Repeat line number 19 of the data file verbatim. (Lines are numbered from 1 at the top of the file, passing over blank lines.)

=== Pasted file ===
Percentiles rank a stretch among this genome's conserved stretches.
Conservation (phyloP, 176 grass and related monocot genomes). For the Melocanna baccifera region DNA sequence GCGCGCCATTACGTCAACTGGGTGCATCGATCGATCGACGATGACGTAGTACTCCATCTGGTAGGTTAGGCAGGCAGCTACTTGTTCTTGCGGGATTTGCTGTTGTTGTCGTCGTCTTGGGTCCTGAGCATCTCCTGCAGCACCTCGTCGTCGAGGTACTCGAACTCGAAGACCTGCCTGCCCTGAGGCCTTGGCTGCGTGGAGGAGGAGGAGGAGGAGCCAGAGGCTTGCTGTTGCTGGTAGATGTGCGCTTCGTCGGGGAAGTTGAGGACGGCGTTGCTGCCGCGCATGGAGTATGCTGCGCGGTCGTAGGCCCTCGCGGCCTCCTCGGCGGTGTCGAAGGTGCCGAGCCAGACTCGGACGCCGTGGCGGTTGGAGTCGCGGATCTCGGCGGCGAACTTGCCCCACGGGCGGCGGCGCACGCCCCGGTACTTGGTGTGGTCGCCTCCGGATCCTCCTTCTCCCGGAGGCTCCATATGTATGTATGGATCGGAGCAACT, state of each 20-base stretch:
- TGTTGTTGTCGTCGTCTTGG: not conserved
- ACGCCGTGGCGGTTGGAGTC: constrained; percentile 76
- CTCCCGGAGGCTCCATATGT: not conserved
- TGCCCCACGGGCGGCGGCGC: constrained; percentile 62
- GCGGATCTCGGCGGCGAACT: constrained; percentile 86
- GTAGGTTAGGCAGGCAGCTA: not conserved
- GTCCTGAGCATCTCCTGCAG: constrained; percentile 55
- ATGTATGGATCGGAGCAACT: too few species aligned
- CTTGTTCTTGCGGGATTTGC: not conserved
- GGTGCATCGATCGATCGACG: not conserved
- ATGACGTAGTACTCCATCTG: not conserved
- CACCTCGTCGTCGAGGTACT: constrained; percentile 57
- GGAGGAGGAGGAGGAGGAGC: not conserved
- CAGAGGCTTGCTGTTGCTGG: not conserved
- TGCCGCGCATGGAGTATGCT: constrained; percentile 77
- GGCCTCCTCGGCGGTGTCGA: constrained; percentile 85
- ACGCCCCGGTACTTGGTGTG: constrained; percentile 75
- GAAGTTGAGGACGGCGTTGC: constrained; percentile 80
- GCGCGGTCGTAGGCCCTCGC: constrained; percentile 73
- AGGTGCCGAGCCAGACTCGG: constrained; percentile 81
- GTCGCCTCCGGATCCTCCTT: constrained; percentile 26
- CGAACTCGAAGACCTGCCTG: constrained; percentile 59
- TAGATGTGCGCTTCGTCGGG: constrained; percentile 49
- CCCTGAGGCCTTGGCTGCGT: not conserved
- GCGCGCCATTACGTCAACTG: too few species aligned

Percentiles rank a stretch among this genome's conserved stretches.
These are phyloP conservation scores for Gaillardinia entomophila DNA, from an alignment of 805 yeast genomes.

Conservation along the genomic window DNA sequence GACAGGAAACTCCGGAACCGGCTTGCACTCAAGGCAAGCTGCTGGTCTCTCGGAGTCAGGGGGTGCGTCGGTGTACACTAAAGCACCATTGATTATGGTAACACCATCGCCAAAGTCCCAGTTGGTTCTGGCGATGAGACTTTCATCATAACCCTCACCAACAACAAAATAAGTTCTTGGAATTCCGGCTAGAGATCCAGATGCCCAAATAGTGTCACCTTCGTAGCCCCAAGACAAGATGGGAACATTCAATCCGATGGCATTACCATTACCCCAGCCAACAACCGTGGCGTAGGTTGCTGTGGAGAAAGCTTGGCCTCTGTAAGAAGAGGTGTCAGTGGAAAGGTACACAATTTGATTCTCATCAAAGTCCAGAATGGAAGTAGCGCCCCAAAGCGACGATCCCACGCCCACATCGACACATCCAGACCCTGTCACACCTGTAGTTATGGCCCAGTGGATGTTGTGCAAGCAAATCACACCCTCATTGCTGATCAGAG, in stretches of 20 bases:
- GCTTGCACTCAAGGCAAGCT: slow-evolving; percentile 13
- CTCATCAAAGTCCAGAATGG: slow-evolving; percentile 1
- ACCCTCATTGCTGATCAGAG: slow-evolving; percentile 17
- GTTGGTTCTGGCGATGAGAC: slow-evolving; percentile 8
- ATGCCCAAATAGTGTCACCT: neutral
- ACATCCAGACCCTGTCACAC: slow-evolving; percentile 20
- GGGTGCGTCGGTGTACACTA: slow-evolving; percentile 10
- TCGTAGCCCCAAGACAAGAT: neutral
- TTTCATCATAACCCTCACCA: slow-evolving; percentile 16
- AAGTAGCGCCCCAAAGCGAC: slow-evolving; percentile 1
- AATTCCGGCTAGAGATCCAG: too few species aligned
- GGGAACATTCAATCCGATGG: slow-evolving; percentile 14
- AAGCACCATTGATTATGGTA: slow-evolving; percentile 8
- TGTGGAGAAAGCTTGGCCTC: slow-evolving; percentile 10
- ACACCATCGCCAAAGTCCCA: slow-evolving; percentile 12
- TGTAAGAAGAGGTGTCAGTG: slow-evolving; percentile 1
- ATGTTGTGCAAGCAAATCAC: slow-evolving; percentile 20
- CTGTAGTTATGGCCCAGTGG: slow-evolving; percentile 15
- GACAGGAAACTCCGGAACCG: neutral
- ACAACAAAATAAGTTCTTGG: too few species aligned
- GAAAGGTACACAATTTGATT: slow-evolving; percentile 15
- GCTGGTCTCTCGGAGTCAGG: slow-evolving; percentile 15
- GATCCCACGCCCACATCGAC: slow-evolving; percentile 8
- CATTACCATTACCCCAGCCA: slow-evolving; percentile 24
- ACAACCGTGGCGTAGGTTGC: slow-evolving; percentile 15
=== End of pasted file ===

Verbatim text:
- ACGCCCCGGTACTTGGTGTG: constrained; percentile 75